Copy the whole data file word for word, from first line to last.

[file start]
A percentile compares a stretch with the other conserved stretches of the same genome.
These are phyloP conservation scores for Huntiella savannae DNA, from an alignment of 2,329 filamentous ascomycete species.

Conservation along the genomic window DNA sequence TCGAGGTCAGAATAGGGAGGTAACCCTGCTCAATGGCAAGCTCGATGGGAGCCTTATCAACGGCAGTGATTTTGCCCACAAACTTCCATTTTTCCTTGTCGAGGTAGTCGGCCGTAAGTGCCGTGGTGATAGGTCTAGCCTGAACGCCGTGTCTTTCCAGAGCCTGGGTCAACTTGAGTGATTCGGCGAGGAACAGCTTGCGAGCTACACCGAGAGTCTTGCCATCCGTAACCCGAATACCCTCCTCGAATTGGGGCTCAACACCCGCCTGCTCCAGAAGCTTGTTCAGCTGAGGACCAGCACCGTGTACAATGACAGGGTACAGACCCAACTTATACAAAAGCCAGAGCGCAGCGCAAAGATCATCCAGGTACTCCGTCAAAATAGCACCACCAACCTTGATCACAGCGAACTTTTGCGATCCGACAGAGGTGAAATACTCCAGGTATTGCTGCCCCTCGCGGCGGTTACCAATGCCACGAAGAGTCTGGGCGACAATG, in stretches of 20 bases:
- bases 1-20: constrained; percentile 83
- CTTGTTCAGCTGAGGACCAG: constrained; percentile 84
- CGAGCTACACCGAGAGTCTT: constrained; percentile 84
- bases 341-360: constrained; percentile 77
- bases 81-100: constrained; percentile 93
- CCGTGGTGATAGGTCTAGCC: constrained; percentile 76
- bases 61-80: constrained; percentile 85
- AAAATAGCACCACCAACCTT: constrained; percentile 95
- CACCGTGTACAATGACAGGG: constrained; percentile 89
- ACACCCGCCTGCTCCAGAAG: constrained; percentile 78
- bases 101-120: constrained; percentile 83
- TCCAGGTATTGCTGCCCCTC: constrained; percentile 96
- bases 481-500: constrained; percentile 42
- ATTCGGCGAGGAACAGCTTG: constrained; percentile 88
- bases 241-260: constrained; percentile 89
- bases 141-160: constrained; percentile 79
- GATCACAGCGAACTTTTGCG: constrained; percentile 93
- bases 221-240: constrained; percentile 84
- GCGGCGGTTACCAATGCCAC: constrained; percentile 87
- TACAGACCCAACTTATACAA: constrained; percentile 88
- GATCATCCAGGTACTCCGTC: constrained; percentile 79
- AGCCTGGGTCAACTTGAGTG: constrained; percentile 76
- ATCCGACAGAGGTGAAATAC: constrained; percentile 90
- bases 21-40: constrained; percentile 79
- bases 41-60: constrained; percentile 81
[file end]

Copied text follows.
A percentile compares a stretch with the other conserved stretches of the same genome.
These are phyloP conservation scores for Huntiella savannae DNA, from an alignment of 2,329 filamentous ascomycete species.

Conservation along the genomic window DNA sequence TCGAGGTCAGAATAGGGAGGTAACCCTGCTCAATGGCAAGCTCGATGGGAGCCTTATCAACGGCAGTGATTTTGCCCACAAACTTCCATTTTTCCTTGTCGAGGTAGTCGGCCGTAAGTGCCGTGGTGATAGGTCTAGCCTGAACGCCGTGTCTTTCCAGAGCCTGGGTCAACTTGAGTGATTCGGCGAGGAACAGCTTGCGAGCTACACCGAGAGTCTTGCCATCCGTAACCCGAATACCCTCCTCGAATTGGGGCTCAACACCCGCCTGCTCCAGAAGCTTGTTCAGCTGAGGACCAGCACCGTGTACAATGACAGGGTACAGACCCAACTTATACAAAAGCCAGAGCGCAGCGCAAAGATCATCCAGGTACTCCGTCAAAATAGCACCACCAACCTTGATCACAGCGAACTTTTGCGATCCGACAGAGGTGAAATACTCCAGGTATTGCTGCCCCTCGCGGCGGTTACCAATGCCACGAAGAGTCTGGGCGACAATG, in stretches of 20 bases:
- bases 1-20: constrained; percentile 83
- CTTGTTCAGCTGAGGACCAG: constrained; percentile 84
- CGAGCTACACCGAGAGTCTT: constrained; percentile 84
- bases 341-360: constrained; percentile 77
- bases 81-100: constrained; percentile 93
- CCGTGGTGATAGGTCTAGCC: constrained; percentile 76
- bases 61-80: constrained; percentile 85
- AAAATAGCACCACCAACCTT: constrained; percentile 95
- CACCGTGTACAATGACAGGG: constrained; percentile 89
- ACACCCGCCTGCTCCAGAAG: constrained; percentile 78
- bases 101-120: constrained; percentile 83
- TCCAGGTATTGCTGCCCCTC: constrained; percentile 96
- bases 481-500: constrained; percentile 42
- ATTCGGCGAGGAACAGCTTG: constrained; percentile 88
- bases 241-260: constrained; percentile 89
- bases 141-160: constrained; percentile 79
- GATCACAGCGAACTTTTGCG: constrained; percentile 93
- bases 221-240: constrained; percentile 84
- GCGGCGGTTACCAATGCCAC: constrained; percentile 87
- TACAGACCCAACTTATACAA: constrained; percentile 88
- GATCATCCAGGTACTCCGTC: constrained; percentile 79
- AGCCTGGGTCAACTTGAGTG: constrained; percentile 76
- ATCCGACAGAGGTGAAATAC: constrained; percentile 90
- bases 21-40: constrained; percentile 79
- bases 41-60: constrained; percentile 81